by PCW ~, 30 May 2012
from Jem Rowland and John Harvey
I have just heard, via John Osborne and John Harvey, of the sad death, on Monday (28th May), of Gordon Clissold. Gordon was a very active member of SWCC in the late 1950s and through the 1960s. He served for a number of years as the Cave Rescue Officer, when rescue was run by SWCC itself, and also Tackle Officer.
Perhaps Gordon's most significant SWCC contributions were to the two Balinka Pit expeditions in which he played a key role in relation to the 'clockwork caving' aspects - the winches etc. - and also, as a professional surveyor, to surveying the cave. He maintained his SWCC membership almost until his death.
We extend our deepest sympathies to Gordon's family at this time. Jem Rowland
Memories of Gordon. Read by John Harvey at Gordon's funeral.
I knew Gordon for over 50 years. We first met when I was a miner working in a West Wales colliery and he was a surveyor for the Ordnance Survey and the common connection was of course caving. We were both members of the South Wales Caving Club-Gordon since about 1954 and I from 1961.
He was well established in the club by the time I joined and had been the Cave Rescue Officer since 1956 where he had frequent rescue incidents to organise -usually late on a Saturday night- often involving searches for overdue caving parties but others with a more serious outcome. In the early 1960's Gordon was asked by the emerging cave rescue service of the Forest Of Dean, to advise on the formation of what is now the Glos. Cave Rescue Group - an organisation that still thrives and whose services are required where life and limb are at risk underground in both caves and mines in the Dean and South Wales.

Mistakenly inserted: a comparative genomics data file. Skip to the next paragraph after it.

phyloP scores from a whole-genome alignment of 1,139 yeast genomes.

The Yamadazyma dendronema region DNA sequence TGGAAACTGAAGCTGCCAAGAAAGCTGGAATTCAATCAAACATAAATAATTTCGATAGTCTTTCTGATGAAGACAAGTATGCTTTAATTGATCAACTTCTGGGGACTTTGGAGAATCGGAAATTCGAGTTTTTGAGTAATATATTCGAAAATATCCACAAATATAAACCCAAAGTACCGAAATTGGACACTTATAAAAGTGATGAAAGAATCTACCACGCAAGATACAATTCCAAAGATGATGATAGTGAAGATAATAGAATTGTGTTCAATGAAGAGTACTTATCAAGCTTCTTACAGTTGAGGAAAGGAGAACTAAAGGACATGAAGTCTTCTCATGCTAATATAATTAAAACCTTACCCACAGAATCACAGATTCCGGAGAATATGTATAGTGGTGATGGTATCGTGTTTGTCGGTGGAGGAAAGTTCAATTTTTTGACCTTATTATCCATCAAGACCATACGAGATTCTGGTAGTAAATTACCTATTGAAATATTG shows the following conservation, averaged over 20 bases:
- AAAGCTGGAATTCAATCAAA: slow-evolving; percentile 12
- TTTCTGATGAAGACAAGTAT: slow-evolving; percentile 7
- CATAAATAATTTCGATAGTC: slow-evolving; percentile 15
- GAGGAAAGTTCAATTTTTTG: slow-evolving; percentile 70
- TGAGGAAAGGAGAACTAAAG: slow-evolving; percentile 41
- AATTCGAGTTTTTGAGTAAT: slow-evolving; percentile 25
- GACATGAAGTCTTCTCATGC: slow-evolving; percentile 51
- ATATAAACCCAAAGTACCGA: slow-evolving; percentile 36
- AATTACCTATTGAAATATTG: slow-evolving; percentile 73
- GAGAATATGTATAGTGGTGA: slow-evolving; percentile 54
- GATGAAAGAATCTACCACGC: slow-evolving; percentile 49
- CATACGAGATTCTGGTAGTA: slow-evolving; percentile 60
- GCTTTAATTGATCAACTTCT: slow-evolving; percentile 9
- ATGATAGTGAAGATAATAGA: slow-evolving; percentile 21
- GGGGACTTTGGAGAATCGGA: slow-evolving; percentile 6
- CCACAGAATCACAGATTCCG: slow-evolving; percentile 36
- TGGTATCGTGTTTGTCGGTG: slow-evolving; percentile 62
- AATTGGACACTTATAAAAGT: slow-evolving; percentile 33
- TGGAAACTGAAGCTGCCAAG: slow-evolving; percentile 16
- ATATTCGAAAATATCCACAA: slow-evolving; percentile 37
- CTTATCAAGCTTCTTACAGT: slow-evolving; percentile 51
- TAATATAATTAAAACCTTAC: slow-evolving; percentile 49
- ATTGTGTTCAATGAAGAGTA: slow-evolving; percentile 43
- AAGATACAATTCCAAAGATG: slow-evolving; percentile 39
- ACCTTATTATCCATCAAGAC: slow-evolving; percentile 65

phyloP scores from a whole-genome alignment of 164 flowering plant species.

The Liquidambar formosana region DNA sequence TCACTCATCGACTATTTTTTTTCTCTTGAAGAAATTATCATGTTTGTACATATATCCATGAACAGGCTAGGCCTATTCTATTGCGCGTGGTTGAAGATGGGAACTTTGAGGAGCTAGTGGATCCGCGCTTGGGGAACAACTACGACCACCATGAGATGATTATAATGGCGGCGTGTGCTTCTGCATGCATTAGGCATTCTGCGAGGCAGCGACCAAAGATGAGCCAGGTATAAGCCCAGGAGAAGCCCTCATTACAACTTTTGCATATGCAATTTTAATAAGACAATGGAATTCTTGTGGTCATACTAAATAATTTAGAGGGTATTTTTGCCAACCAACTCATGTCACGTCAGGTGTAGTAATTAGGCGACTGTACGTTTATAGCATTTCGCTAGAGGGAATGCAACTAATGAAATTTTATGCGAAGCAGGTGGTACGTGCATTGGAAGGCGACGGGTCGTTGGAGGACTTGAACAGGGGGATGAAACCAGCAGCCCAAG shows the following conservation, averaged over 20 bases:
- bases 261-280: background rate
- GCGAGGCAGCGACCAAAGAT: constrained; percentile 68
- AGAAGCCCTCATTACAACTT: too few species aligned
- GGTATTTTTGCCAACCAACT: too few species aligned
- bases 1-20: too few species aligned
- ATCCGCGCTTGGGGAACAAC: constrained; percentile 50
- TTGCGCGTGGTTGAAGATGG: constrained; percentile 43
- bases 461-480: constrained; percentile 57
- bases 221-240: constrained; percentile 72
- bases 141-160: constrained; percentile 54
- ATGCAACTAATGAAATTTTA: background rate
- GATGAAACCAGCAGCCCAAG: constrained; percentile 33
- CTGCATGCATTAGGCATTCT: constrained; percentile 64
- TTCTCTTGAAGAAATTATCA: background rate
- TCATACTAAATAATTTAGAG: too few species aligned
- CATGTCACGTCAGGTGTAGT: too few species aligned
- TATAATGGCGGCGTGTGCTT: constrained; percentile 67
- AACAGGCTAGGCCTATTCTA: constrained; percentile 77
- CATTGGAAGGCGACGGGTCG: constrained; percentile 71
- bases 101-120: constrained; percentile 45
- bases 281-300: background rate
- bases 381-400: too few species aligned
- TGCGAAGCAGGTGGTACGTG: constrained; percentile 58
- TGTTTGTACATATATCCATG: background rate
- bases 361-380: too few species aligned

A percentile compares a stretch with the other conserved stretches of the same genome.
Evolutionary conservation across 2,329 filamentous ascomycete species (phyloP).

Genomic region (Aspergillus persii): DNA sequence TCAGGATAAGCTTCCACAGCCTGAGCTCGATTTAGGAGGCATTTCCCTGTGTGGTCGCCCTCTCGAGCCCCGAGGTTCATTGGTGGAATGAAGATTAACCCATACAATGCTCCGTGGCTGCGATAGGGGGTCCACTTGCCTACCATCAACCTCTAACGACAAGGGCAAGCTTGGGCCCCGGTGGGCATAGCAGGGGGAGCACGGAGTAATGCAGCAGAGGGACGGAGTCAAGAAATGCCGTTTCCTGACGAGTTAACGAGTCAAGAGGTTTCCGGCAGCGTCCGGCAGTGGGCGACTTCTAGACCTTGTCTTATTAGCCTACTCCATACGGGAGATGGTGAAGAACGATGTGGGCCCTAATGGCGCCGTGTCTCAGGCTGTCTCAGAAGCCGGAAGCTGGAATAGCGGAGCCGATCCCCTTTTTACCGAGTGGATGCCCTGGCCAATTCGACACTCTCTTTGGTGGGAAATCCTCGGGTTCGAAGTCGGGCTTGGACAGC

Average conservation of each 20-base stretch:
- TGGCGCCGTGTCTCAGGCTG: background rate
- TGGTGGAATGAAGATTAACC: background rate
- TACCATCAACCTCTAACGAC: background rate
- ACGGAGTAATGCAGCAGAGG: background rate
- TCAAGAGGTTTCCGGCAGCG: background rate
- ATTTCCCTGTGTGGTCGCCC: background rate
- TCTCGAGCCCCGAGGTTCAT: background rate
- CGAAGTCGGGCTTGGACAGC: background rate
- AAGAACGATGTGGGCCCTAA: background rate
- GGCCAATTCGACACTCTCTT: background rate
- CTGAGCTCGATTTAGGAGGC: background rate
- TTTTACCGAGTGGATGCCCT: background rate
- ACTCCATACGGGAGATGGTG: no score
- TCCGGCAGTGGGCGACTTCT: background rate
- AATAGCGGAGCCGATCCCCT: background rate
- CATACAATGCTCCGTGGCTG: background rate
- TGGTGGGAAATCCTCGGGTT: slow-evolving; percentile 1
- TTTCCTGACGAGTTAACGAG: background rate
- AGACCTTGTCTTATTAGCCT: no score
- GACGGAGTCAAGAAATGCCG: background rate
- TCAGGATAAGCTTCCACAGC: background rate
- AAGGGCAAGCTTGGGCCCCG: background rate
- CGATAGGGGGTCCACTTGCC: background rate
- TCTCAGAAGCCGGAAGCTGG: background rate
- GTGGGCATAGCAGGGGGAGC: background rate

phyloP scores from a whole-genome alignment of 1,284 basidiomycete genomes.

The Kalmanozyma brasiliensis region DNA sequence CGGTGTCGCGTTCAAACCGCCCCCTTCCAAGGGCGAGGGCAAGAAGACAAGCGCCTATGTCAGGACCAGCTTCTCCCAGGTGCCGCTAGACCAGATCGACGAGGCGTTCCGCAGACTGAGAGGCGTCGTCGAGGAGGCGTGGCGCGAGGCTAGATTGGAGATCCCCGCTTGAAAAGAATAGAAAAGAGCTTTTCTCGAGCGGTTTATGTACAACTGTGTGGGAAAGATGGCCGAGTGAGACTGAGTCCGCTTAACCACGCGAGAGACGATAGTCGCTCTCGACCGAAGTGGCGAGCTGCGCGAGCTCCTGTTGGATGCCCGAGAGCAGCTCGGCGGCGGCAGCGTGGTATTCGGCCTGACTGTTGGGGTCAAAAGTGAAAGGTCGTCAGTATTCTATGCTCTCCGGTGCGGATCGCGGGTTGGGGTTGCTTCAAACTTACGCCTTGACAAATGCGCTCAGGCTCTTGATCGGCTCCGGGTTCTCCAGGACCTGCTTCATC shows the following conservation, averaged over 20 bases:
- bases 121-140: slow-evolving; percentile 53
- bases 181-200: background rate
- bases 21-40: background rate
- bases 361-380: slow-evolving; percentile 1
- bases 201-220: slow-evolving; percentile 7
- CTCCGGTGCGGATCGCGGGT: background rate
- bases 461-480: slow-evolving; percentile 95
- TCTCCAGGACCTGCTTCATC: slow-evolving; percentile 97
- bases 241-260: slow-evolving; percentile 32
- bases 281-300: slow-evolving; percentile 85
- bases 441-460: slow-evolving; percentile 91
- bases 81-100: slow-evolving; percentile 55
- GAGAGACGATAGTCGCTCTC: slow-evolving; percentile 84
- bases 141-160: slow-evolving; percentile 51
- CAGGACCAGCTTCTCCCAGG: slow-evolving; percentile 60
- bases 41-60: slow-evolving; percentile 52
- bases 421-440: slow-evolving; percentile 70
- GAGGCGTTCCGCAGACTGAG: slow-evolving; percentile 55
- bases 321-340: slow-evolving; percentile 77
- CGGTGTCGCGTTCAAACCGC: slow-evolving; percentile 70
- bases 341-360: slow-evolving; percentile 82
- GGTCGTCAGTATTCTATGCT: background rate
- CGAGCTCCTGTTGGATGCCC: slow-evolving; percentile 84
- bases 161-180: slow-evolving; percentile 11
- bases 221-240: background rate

But it was his surveying skills that were put to good use in the early 60's when he was asked by the SWCC committee to be the lead surveyor in the mammoth task of completing the survey of Ogof Ffynnon Ddu cave in the Swansea Valley. Its many miles of huge stream passages and intricate natural passageways all on many levels were a huge challenge and the survey was only completed after many years work. That survey is still the official version and is displayed on the walls of the common room in the club HQ at Penwyllt high in the mountains at the top of the Swansea Valley. This plan, and therefore his work, has been copied many hundreds of time and sold or given to caving groups in the UK and around the world.
Caving and pubs seem to go hand in hand and when we gathered in the Gwyn Arms in the Swansea Valley on a Saturday night, Gordon could always be persuaded to sing in his tenor voice the song Alouette and it always echoed around the pub towards the end of the evening aided of course by Evan Evans Bevan Vale of Neath Ales (or as cavers called them the Vale of Death ales as they tasted quite awful). Gordon was an accomplished and experienced singer and I'm reliably informed that he sang with the Glen Miller Band when he served in the Fleet Air Arm at the end of WW2.